My first paper’s conclusion


As I have said in the introduction to this paper, I have chosen Rosalind from As You Like It because through her behaviour takes place a deconstruction of patriarchy and gender roles established in Shakespeare’s time; although it is only in the magic space of the greenwood and through the cross-dressing’s technique.

Reading Shakespeare, I have realized what Dr. Vicente Forés López said in Shakespeare through performance’s class at University of Valencia. It was about that tragedies set out individual issues and, by contrast, comedies present social issues. Although women were relegated in a second place in Shakespeare’s time, they were in fact “the important issue” in society;  so this is the reason why the main characters in Shakespeare’s comedies are always women. I have checked it and it is absolutely true because as we have seen in this paper Rosalind takes charge in this play and she will not be the only one in Shakespeare’s works as I will explain in my second paper.

So power relationships are seen in comedies , a genre not usually associated with politics because they dealt with private themes as they were defined in the Renaissance and by general practice ever since. Tragedies, those plays which represent kings and public actions, are plays of state and power. But being this paper concerned with how Shakespeare challenged his patriarchal society, we may now understand comedic actions as representing power in ways that were significant in Shakespeare’s time and in our own  as well.

Feminist approach in Shakespeare’s plays is recent. As I mentioned before, the masculine element appears more in tragedies and for this reason the plays considered as more important are tragedies, not comedies. But for Shakespeare, women established how society worked and he made the distinction between the idiotic man versus the powerful woman. In this case, Rosalind has embodied an extraordinary heroine, being an example for all women and for men, too.

At that time, Queen Elizabeth I was the monarch and it is known that she enjoyed this kind of plays such as As You Like It because the heroines were always very independent and free women, they fought for their own interests as the queen did. In fact, Shakespeare acted before the queen at Greenwich in 1594.

The social framework is essential to understand the play and the disguise’s role, too. It is worth knowing that for the first time in history, Elizabethan theatre was a theatre played for the audience. What is more, the general knowledge was higher than expected because the culture was transmitted orally from one generation to another generation. So Shakespeare took advantage from this aspect and he managed to delight the feminine audience.

Cross-dressing in the Renaissence had an important consideration also: as women were considered inferior to men, cross-dressing or disguises presented an important change of status. It helped to deconstruct Renaissence gender stereotypes and patriarchy because dress was a code of identity.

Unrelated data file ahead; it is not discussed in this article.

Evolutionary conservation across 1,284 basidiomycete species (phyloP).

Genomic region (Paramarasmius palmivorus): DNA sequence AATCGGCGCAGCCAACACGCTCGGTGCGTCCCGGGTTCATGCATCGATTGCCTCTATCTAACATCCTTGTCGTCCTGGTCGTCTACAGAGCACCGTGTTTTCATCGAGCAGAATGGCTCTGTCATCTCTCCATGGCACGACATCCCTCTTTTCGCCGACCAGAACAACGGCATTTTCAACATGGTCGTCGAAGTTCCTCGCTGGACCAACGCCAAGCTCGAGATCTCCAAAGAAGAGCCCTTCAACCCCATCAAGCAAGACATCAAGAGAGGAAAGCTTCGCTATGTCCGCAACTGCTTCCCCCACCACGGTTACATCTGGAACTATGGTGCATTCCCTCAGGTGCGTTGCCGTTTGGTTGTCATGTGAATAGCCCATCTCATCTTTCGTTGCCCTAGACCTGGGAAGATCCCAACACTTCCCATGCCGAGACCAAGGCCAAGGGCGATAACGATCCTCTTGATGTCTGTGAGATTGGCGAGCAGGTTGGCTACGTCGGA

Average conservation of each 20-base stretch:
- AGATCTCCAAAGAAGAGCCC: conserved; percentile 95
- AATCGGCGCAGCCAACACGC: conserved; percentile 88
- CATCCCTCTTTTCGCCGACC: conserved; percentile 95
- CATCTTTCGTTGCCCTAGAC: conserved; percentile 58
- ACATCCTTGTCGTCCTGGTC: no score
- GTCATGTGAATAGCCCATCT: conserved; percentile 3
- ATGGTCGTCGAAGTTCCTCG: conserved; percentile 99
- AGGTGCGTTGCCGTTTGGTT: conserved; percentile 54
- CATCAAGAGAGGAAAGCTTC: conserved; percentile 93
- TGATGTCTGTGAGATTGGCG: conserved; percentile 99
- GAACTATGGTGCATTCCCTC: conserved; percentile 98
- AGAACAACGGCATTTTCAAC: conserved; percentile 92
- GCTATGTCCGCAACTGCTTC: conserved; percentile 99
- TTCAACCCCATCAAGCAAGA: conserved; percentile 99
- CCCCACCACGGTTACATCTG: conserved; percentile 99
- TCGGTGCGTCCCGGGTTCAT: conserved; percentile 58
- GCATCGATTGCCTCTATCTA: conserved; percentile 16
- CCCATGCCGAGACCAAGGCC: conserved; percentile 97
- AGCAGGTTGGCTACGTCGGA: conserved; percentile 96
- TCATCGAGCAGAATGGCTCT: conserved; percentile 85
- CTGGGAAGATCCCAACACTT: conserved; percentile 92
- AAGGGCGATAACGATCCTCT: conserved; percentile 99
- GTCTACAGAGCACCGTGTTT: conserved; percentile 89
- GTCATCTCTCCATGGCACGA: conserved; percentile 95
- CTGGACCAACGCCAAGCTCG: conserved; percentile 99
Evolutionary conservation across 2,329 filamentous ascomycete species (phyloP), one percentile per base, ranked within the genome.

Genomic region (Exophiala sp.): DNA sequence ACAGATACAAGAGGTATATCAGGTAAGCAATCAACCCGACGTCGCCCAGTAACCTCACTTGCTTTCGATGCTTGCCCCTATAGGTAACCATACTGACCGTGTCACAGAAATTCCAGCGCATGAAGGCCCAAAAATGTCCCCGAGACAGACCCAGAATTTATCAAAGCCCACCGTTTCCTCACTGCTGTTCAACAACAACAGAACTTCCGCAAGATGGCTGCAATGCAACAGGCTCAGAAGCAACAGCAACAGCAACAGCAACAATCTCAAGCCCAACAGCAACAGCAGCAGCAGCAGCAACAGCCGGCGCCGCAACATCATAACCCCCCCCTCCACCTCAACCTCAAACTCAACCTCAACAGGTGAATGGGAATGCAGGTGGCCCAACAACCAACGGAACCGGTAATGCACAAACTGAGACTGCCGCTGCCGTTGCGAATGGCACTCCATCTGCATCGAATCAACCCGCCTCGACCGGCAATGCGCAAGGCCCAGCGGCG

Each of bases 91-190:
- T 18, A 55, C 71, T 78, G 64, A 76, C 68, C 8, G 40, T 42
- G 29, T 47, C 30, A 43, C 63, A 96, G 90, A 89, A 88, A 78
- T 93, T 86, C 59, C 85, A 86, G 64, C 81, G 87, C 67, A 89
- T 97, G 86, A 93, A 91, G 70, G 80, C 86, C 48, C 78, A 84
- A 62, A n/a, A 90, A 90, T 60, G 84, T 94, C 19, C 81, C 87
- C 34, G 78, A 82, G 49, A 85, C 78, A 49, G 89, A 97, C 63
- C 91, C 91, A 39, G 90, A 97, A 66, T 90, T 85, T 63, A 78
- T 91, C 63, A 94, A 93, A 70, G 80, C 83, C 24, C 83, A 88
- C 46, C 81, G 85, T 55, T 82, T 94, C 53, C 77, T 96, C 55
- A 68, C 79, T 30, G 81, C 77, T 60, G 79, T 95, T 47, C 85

In As You Like It, Rosalind’s disguise helps her to deconstruct patriarchy ideas, to enter to the men’s world and to act as a man showing a great intelligence and  capability (even better than a man saying  ‘I am the wiser’). If a woman pretended to be a man, she was assuming more rights than remaining a woman. It means a temporal escape from the court, from the everyday reality. Rosalind, disguised, acts as a shepherd to escape from Duke Frederick, to test Orlando’s love and to cure his love sickness, very typical of what is called ‘the Petrarchan love’. When Rosalind doffs her disguise at the end of the play, the theme vanishes with it, for the play moves into a celebration of the multiple marriages, which form the social control for the sexuality frequently expressed in the forest. With her father present, Rosalind accents her shift in status from daughter to wife, both subordinate roles, as all atone together. Some critics thought that the restoration of the patriarchal ideals at the end of the play did not represented that Shakespeare favoured women but since my point of view it is obvious that Shakespeare did it because he had to please the queen. If he would not have restored the order at the end, this comedy would have been banned during many years.

To sum up, Shakespeare gave women voice in a society where they were supposed to remain in silence. To please everyone he used the disguise’s technique and it empowered him to create Rosalind (Ganymede) and to challenge the passive femininity fashionable in the Elizabethan’s time.  When he wrote ‘All the world’s a stage, apart from referring to as the seven ages of man, he reflected on this sentence that he could represent or capture every aspect of life in the stage or vice versa; so he could not overlook women’s oppression and he made visible the operations of power. Well done Shakespeare!


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